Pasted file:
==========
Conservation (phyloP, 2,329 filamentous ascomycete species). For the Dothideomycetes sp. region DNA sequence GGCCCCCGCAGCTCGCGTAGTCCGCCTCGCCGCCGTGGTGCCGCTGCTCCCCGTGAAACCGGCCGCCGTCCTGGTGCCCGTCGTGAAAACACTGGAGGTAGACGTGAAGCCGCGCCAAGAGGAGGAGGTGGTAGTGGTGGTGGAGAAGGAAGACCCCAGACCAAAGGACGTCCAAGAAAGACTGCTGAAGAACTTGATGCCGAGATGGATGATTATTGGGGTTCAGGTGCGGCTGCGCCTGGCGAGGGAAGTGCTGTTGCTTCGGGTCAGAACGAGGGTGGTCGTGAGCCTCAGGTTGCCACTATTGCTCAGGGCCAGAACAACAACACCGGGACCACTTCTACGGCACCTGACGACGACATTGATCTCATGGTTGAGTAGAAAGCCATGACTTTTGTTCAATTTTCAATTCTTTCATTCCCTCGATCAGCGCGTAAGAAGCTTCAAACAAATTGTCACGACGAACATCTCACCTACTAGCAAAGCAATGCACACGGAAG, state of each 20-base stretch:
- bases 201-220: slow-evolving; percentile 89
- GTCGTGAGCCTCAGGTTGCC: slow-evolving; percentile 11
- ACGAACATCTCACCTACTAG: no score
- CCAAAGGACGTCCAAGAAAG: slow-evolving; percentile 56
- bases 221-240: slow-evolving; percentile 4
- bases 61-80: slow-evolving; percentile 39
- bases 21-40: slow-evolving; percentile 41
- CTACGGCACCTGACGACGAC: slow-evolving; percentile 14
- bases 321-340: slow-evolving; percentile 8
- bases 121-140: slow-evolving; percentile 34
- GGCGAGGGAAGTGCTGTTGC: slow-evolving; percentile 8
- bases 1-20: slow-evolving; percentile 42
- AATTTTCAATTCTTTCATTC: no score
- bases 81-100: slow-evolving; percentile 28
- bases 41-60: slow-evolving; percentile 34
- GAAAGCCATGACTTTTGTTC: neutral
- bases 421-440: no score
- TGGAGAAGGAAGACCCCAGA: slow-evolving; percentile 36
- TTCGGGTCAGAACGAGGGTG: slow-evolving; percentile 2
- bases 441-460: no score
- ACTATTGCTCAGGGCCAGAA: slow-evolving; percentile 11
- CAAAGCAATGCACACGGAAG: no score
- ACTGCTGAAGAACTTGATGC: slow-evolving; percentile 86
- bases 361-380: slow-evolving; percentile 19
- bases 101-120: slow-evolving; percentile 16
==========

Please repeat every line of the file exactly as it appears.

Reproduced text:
Conservation (phyloP, 2,329 filamentous ascomycete species). For the Dothideomycetes sp. region DNA sequence GGCCCCCGCAGCTCGCGTAGTCCGCCTCGCCGCCGTGGTGCCGCTGCTCCCCGTGAAACCGGCCGCCGTCCTGGTGCCCGTCGTGAAAACACTGGAGGTAGACGTGAAGCCGCGCCAAGAGGAGGAGGTGGTAGTGGTGGTGGAGAAGGAAGACCCCAGACCAAAGGACGTCCAAGAAAGACTGCTGAAGAACTTGATGCCGAGATGGATGATTATTGGGGTTCAGGTGCGGCTGCGCCTGGCGAGGGAAGTGCTGTTGCTTCGGGTCAGAACGAGGGTGGTCGTGAGCCTCAGGTTGCCACTATTGCTCAGGGCCAGAACAACAACACCGGGACCACTTCTACGGCACCTGACGACGACATTGATCTCATGGTTGAGTAGAAAGCCATGACTTTTGTTCAATTTTCAATTCTTTCATTCCCTCGATCAGCGCGTAAGAAGCTTCAAACAAATTGTCACGACGAACATCTCACCTACTAGCAAAGCAATGCACACGGAAG, state of each 20-base stretch:
- bases 201-220: slow-evolving; percentile 89
- GTCGTGAGCCTCAGGTTGCC: slow-evolving; percentile 11
- ACGAACATCTCACCTACTAG: no score
- CCAAAGGACGTCCAAGAAAG: slow-evolving; percentile 56
- bases 221-240: slow-evolving; percentile 4
- bases 61-80: slow-evolving; percentile 39
- bases 21-40: slow-evolving; percentile 41
- CTACGGCACCTGACGACGAC: slow-evolving; percentile 14
- bases 321-340: slow-evolving; percentile 8
- bases 121-140: slow-evolving; percentile 34
- GGCGAGGGAAGTGCTGTTGC: slow-evolving; percentile 8
- bases 1-20: slow-evolving; percentile 42
- AATTTTCAATTCTTTCATTC: no score
- bases 81-100: slow-evolving; percentile 28
- bases 41-60: slow-evolving; percentile 34
- GAAAGCCATGACTTTTGTTC: neutral
- bases 421-440: no score
- TGGAGAAGGAAGACCCCAGA: slow-evolving; percentile 36
- TTCGGGTCAGAACGAGGGTG: slow-evolving; percentile 2
- bases 441-460: no score
- ACTATTGCTCAGGGCCAGAA: slow-evolving; percentile 11
- CAAAGCAATGCACACGGAAG: no score
- ACTGCTGAAGAACTTGATGC: slow-evolving; percentile 86
- bases 361-380: slow-evolving; percentile 19
- bases 101-120: slow-evolving; percentile 16